Singapore – a tiny nation on the world map – has emerged as one of the role models in the development of liveable cities, achieved through decades of planning and construction. Despite facing the challenge of having a dense population, Singapore is still able to flourish without sacrificing its environment, or getting embroiled in issues that many cities grapple with due to rapid growth.
Can some of the unconventional urban planning practices that Singapore adopts be of inspiration to other cities?
Clockwise Construction vs. Reverse Blueprint
Time moves unidirectionally, and so does urban development. Does planning have to strictly follow the clockwise direction?
Singapore adopts the reverse blueprint approach, whereby an ultimate goal to be achieved within a certain timeframe will first be identified. The targets that shall be accomplished in the upcoming 10-15 years are then laid out in the next step. This reverse method helps to set the boundaries, densities, and building heights that are reasonable for long-term development right at the initial phase of the construction. The result is a reservation of sufficient public infrastructures, roads, and mass rapid transits for cities to progress in an orderly manner.
At the same time, a considerable number of problems can be avoided with the reverse blueprint approach. Issues such as the fickle and inconsistent nature of urban planning and construction, as well as narrow-sighted predictions, could lead to situations where an insufficiency of resources necessitates infrastructural changes every few years.
The rate of rebuilding HDB flats — Singapore’s public housing — is as low as 4% since the construction of these flats in the 1960s. Both the old and new towns are held to the same standard, and their densities are kept at an appropriate level. These measures reduce the costs incurred from making the wrong moves in urban construction. Do it right once and for all — high-quality construction saves cities from troubles in the future.
Limited Resources vs. Development Needs
Singapore is widely known for its severe lack of natural resources, with the exception of perhaps the sunlight and air. If we were to have assessed the city-state’s scale of development based on the resources owned, it would have been virtually impossible to foresee the nation’s population growing from 1.88 million when it first gained independence in 1965, to the present 5.5 million.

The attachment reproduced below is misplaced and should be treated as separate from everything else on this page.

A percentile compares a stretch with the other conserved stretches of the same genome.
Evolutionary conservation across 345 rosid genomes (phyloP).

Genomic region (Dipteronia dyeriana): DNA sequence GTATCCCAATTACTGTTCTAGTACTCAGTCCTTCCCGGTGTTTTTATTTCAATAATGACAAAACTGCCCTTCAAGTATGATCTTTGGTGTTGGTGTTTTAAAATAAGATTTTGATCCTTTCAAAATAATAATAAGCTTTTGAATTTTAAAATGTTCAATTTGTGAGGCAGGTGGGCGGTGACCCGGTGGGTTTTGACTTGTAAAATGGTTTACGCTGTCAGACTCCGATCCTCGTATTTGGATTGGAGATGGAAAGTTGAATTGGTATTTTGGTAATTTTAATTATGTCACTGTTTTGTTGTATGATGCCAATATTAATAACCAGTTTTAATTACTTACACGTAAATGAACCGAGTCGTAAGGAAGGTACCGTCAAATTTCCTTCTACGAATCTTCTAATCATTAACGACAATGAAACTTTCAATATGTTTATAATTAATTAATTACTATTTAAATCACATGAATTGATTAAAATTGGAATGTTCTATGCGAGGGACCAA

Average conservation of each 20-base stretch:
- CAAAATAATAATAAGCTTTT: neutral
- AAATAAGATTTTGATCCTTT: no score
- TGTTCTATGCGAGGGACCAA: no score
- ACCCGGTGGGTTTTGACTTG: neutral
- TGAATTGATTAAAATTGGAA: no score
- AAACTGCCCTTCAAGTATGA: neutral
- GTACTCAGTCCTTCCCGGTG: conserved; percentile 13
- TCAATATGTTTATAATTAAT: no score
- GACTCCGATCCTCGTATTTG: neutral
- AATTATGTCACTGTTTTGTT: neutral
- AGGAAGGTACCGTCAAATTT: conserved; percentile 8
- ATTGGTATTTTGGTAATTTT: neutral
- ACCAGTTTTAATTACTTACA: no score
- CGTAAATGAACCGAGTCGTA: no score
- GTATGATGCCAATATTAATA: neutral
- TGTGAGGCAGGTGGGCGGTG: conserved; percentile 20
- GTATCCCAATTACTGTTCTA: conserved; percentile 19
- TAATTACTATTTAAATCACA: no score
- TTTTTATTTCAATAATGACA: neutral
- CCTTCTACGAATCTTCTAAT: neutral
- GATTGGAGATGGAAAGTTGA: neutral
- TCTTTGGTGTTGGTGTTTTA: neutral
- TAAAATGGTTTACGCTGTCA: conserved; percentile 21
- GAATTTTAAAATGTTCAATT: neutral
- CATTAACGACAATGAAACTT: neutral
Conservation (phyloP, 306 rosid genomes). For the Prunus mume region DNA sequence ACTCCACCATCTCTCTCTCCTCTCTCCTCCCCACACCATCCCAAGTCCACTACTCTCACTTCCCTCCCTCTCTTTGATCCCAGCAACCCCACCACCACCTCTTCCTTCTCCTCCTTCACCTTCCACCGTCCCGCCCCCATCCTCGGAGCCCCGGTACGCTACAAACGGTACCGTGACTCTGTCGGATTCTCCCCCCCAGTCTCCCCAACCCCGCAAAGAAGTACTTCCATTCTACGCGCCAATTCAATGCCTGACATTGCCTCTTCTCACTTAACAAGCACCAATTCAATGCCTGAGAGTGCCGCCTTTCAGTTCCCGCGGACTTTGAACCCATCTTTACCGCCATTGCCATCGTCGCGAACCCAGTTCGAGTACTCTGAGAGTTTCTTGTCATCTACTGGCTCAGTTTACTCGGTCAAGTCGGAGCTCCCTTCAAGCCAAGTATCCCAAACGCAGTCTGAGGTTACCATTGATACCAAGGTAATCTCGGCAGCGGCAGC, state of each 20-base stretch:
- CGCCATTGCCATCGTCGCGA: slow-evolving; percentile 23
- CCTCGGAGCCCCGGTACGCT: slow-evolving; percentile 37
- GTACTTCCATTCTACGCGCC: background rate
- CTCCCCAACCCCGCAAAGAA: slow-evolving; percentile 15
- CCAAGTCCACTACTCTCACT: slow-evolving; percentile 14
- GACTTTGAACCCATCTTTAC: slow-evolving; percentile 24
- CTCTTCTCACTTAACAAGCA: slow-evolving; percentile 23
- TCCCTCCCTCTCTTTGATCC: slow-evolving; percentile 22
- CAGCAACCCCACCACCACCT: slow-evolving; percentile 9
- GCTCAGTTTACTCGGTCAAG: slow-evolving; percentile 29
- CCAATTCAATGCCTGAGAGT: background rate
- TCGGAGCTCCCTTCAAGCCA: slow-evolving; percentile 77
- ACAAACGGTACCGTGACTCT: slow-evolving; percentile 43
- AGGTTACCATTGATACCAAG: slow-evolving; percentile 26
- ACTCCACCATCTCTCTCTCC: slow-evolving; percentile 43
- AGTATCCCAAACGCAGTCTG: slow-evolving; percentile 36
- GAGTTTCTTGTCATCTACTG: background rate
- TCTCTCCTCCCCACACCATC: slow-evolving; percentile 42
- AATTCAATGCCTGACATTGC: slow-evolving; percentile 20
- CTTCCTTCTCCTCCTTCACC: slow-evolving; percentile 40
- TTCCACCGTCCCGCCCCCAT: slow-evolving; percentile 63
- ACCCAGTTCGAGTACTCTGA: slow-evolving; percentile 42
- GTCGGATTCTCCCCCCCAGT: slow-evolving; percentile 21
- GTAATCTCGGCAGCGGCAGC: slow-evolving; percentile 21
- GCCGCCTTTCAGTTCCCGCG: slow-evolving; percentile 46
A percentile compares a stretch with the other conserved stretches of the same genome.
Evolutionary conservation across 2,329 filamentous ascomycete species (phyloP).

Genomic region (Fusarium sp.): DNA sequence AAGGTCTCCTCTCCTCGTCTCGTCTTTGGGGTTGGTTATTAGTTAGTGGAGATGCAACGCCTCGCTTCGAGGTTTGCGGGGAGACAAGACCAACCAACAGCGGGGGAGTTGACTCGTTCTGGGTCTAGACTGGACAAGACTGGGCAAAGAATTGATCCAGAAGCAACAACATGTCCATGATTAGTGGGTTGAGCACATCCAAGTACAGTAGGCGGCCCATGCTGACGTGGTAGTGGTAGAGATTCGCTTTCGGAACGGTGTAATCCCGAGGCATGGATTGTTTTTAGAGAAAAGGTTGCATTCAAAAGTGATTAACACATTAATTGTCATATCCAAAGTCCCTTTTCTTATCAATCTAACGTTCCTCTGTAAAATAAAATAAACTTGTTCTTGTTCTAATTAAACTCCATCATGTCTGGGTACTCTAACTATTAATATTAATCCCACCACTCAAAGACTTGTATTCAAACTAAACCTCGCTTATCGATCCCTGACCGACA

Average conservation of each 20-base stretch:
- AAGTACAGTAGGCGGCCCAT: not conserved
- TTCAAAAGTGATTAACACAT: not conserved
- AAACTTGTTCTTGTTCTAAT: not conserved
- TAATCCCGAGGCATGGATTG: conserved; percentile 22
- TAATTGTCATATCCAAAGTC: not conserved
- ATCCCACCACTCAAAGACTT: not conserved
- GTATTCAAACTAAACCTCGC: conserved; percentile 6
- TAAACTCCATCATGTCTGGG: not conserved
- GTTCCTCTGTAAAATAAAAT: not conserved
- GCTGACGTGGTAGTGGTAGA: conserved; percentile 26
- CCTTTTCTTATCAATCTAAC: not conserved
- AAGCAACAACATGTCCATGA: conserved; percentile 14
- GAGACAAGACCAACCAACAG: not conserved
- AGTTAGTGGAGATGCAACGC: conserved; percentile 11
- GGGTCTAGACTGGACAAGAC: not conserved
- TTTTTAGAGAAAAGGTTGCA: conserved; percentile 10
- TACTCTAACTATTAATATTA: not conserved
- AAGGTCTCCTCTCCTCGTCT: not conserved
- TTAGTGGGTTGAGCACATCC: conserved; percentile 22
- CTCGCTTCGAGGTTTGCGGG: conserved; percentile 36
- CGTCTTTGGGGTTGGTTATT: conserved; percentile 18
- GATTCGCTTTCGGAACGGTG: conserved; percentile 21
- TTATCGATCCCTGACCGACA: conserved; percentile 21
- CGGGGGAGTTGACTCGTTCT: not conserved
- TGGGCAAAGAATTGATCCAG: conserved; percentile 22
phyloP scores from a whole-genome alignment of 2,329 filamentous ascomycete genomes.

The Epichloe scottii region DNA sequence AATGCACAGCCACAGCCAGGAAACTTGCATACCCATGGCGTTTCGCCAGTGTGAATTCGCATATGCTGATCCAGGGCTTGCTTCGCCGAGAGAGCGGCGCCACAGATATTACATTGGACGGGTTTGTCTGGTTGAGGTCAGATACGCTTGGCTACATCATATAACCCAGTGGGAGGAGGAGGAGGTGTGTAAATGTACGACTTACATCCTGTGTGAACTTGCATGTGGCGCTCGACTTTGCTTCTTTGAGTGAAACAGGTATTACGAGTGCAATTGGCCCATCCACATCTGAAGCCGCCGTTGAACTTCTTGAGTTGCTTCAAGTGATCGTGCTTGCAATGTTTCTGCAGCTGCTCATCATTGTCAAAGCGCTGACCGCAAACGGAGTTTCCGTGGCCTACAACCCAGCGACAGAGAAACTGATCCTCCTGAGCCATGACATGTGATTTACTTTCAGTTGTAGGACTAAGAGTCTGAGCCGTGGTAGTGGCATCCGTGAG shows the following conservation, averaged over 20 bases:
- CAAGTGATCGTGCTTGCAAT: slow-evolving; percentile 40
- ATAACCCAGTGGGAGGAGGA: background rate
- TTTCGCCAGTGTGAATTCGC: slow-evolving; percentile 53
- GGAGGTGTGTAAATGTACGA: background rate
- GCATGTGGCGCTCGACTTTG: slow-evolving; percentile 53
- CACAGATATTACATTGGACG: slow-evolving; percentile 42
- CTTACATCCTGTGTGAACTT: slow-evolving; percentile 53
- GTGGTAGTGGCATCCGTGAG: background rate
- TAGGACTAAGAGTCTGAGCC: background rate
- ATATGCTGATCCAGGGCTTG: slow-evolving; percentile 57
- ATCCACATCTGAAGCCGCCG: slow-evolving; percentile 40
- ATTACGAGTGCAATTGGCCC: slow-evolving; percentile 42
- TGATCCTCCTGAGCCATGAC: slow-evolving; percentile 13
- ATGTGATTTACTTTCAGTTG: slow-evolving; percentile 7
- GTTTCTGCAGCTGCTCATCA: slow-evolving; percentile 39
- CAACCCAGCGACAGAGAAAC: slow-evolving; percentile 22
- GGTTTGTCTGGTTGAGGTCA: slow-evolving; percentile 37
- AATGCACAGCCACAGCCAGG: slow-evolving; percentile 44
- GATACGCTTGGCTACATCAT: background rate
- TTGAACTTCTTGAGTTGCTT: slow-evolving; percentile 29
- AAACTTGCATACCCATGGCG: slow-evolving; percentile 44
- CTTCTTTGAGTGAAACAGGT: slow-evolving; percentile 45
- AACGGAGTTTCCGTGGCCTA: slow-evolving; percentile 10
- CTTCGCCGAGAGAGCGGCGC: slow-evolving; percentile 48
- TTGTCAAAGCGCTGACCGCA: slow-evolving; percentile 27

A country or city’s development is indeed influenced by the resources it possesses. However, Singapore has proven with its experience that goal setting for urban development should not be held back by resource limitations. Take Singapore’s water supply issue for example – the nation does not have any freshwater resources due to its land scarcity. As a result, Singapore started feasibility studies on wastewater reclamation and treatment to cope with this.
Currently, NEWater — the highly treated reclaimed wastewater produced by the Singapore Public Utilities Board — fulfils 40% of the nation’s water demand, and this percentage is set to continue increasing. Singapore receives water from its four national taps, namely, imported water, water from local catchment areas, desalinated water, and NEWater. Besides building diversified channels for water supply, Singapore also manages this precious resource comprehensively with various measures implemented, such as water conservation and recycling, water pricing control, and sustainable development.
In order to ensure successful urban development, Singapore squared up to its water shortage problem and brainstormed rationally for solutions, and this approach is worth some thought. As time progresses and technology advances, there will certainly be more ways to address the battle between resource constraints and developmental needs in the future.
Environmental Protection vs. Economic Development
At present, China has formulated strict environmental protection policies, which has stirred anxiety in many, as they worry about the possible adverse impacts the policies would have on the economic benefits of cities.
Protection and development seem to be a paradox that runs contradictory but the bigger question is, must these two elements always be mutually exclusive? Singapore was one of the most under-developed cities in Southeast Asia in the 1960s. It was even worse off than cities such as Yangon, Mandalay, and Ho Chi Minh City at that point in time, such that one would be able to correctly identify the Singapore River through its pungent odour. To revamp its national image in such a short time, Singapore established the goal of being a clean and green nation, with environmental issues being one of the main sections of focus. As a result, Singapore today is well-known for its conducive green environment and prosperous economy.
From the point of view of short-term investments, having lofty requirements for environmental protection will undoubtedly raise the cost of production, limit the industries that businesses can venture into, and elevate the barriers to entry. However, in terms of long-term development, the two elements go hand-in-hand, whereby a conducive environment will improve the overall value of a city, which in turn guarantees its economic progression.